How long do teachers really work?

Teachers, humans or robots?  Day after day, paper after paper, espresso cup after espresso cup, the everyday life of a teacher is endless. Fact of the matter is, we see them everyday, and for some kids, more than we see our own family members. However, when push comes to shove, they are there to support us. Whether it’s checking in on how to improve your grades, a place to chill, or just someone to talk to, teachers are there for us. They are there for us even when they don’t have to be. They work endlessly. It makes many wonder how long a school day is for a teacher. So, how much do you think teachers work after the school day ends?

In reality, that varies depending on the teacher as an individual, their teaching department, and additional responsibilities like coaching sports or running after school clubs. Overall, the teachers seem to keep themselves busy.

Over the span of one week, I interviewed five teachers who gave a range of working an additional 10-20 hours a week in addition to the the average school day hours. Below is graph that demonstrates the amount of hours our teachers report they work in addition to the 6 hour school day.

The six hours our teachers work at school are mostly spent on educating teenagers, creating lesson plans during their prep period, a few breaks in between and sometimes lunch. In addition to this, teachers spend endless hours—while unpaid—planning, sitting through long meetings and workshops, conducting parent-teacher conferences, individual student support, coaching sports, advising clubs, grading, grading, and even more grading. Carina Finucane, a Spanish Teacher here at Oceana, said “If kept count [of all the additional hours], it would make me feel sad.”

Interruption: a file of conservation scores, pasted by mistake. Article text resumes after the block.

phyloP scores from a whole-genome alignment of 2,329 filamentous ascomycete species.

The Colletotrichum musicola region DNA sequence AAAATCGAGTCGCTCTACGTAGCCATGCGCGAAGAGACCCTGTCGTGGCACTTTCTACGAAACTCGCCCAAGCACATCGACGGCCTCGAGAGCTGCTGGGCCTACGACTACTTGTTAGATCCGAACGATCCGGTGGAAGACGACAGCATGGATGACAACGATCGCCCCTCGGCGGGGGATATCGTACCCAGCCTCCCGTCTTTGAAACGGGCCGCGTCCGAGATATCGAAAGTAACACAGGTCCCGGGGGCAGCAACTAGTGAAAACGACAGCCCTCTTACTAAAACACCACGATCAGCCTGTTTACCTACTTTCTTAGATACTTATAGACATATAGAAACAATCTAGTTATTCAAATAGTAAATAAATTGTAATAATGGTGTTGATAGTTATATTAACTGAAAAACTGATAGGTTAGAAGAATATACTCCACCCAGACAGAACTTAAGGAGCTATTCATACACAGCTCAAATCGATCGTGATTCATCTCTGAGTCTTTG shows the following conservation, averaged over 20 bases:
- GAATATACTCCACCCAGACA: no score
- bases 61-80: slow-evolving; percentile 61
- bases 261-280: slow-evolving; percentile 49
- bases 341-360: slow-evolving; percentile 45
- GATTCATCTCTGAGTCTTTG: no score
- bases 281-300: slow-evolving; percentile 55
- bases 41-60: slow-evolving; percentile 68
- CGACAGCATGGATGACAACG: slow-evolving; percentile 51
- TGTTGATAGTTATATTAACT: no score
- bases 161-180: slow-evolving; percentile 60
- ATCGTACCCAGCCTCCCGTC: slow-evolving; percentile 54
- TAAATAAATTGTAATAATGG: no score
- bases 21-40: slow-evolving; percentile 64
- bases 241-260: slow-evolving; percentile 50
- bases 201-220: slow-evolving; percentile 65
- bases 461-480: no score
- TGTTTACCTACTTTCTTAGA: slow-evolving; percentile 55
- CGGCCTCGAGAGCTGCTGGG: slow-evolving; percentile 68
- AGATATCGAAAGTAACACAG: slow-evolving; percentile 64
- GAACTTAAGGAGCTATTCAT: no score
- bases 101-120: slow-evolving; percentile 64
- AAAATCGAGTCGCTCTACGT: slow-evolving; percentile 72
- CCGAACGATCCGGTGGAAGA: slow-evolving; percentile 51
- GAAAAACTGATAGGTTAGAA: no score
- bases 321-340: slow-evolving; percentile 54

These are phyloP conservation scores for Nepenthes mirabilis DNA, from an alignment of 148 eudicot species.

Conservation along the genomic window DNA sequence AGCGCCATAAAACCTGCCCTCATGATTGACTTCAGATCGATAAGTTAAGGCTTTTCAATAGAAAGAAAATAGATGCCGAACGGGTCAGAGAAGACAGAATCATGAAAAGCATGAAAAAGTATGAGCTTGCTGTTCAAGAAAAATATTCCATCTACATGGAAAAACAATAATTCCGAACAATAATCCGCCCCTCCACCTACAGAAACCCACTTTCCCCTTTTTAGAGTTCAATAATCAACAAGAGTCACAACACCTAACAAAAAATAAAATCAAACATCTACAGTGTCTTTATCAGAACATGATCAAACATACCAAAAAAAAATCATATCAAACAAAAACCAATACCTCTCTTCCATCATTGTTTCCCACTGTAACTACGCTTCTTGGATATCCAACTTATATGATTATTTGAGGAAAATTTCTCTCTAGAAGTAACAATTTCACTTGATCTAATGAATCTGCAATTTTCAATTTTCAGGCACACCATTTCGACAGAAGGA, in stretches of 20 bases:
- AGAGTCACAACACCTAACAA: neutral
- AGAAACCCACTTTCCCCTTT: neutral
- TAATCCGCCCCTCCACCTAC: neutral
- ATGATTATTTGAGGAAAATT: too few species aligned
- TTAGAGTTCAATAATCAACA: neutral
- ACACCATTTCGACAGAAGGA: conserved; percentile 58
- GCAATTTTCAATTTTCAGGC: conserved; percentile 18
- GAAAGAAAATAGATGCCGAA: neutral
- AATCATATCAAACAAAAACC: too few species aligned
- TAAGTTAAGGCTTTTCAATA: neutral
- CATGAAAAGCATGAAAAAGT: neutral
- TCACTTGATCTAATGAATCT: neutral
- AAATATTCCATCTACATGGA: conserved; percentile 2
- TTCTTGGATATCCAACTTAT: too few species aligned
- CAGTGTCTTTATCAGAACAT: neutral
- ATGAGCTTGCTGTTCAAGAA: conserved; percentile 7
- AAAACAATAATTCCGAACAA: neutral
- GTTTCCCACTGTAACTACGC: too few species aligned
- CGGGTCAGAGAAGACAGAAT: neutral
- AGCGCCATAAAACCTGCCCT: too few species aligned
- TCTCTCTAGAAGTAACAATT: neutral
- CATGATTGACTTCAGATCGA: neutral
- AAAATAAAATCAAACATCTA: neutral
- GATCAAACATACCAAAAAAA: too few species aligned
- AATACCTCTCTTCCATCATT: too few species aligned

A student might argue, “well, teachers have a TA to do their work and students don’t.” However, Kent Yuen, a math teacher in Oceana, explained that the assistance of TAs is so limited that it still leaves most of the work to the teacher to do themselves.

To put things in perspective, let’s consider the average high school student. They have all sorts of obligations to deal with: school work, clubs, sports, personal and family matters, and maintaining sanity. Now imagine this, plus all the responsibilities listed in the previous paragraph. This is the life of a teacher.

So next time you see your teacher, recognize their hard work and say “thank you” because they’re not robots, and, they’re not just teachers. They’re humans who make sacrifices for your education.

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